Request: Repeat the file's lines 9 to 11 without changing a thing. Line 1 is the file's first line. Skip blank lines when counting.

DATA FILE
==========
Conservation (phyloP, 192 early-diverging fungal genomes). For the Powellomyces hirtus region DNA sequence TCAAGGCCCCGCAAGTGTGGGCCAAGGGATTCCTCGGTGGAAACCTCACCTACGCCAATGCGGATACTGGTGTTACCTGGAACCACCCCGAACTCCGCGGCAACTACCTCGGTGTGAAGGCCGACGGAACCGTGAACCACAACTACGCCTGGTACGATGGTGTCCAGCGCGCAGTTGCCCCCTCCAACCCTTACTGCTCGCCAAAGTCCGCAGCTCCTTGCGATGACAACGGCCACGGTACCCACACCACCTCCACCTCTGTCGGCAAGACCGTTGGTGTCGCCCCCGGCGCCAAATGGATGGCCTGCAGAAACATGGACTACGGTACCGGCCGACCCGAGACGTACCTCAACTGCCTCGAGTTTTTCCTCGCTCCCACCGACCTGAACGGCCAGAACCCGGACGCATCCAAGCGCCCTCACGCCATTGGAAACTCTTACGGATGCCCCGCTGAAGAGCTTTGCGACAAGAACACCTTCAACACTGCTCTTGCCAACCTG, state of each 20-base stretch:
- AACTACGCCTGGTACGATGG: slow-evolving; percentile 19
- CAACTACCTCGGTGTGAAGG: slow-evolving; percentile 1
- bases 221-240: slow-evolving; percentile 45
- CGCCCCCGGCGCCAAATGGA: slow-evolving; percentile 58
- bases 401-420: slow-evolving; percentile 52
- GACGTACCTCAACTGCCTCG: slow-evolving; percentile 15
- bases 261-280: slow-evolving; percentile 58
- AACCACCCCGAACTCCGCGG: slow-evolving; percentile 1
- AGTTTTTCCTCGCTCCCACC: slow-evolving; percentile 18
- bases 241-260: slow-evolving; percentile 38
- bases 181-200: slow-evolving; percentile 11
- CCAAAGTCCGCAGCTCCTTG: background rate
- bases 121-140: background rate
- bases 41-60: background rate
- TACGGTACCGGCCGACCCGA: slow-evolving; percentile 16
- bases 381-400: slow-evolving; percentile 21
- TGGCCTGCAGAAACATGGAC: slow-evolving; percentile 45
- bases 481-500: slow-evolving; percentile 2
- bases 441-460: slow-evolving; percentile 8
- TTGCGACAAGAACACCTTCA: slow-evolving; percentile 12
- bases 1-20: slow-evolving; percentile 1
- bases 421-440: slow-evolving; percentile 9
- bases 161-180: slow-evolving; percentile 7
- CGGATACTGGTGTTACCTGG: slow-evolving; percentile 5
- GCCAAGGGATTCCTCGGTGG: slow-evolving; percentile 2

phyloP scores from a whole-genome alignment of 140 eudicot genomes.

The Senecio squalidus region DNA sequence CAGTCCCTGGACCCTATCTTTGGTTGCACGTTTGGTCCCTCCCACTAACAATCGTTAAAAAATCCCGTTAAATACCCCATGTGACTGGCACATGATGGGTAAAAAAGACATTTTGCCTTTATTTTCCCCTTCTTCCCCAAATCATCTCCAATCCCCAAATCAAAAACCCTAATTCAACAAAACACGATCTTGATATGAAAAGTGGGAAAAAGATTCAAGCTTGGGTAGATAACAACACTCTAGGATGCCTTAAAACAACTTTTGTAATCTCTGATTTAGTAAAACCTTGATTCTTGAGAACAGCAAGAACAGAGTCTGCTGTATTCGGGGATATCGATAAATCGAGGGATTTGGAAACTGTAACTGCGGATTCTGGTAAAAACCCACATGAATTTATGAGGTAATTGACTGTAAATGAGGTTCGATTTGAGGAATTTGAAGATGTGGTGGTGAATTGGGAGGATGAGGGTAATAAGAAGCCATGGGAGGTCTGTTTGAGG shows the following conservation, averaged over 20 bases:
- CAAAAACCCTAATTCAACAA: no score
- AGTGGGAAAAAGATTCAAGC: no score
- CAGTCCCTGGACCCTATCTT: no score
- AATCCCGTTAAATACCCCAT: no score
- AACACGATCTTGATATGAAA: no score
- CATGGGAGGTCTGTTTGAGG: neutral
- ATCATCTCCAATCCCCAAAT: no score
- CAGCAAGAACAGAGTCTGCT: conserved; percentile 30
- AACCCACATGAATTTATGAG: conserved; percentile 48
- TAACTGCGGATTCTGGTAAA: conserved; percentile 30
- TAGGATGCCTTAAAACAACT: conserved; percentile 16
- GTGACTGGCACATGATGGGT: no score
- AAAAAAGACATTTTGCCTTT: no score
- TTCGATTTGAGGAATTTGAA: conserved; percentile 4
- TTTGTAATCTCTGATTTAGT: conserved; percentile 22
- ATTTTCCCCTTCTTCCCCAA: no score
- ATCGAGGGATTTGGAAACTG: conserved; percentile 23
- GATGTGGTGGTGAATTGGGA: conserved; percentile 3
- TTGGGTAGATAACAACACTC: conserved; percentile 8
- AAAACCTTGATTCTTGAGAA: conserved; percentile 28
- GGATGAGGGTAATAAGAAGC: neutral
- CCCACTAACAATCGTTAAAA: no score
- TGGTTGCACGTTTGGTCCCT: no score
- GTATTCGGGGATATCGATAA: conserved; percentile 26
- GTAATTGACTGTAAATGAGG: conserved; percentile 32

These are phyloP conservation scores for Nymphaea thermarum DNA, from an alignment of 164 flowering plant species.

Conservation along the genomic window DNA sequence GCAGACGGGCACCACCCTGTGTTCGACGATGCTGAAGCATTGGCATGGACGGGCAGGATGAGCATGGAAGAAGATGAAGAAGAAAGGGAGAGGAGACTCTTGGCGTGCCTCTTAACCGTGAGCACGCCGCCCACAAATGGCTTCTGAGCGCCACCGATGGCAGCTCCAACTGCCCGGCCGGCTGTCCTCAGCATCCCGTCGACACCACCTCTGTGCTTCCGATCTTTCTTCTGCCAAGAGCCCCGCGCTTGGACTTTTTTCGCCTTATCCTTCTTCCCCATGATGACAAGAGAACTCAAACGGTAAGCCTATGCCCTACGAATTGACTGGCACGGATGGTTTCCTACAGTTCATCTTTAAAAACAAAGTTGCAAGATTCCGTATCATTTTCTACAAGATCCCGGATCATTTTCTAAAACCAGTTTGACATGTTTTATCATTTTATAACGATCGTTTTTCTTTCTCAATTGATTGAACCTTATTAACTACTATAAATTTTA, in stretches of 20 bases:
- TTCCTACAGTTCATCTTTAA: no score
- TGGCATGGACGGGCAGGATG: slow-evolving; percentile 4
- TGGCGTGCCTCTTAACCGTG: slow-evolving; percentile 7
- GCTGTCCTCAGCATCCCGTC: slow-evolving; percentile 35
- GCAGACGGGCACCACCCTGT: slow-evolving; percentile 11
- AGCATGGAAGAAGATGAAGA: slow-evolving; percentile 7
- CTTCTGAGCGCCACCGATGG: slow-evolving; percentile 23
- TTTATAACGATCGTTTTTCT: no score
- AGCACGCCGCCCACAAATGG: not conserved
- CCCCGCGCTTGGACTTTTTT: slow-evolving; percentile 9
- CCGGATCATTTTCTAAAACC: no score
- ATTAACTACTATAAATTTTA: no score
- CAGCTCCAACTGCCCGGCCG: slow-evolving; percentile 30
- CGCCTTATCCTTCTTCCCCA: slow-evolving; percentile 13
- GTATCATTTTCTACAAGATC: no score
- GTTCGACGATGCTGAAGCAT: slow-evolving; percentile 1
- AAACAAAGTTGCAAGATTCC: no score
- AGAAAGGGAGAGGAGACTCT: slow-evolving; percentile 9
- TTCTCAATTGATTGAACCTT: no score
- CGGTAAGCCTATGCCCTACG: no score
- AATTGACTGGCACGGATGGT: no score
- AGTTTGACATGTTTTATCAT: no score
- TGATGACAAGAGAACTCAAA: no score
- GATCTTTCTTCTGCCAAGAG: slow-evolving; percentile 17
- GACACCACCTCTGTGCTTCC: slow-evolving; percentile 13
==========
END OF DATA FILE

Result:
- AACCACCCCGAACTCCGCGG: slow-evolving; percentile 1
- AGTTTTTCCTCGCTCCCACC: slow-evolving; percentile 18
- bases 241-260: slow-evolving; percentile 38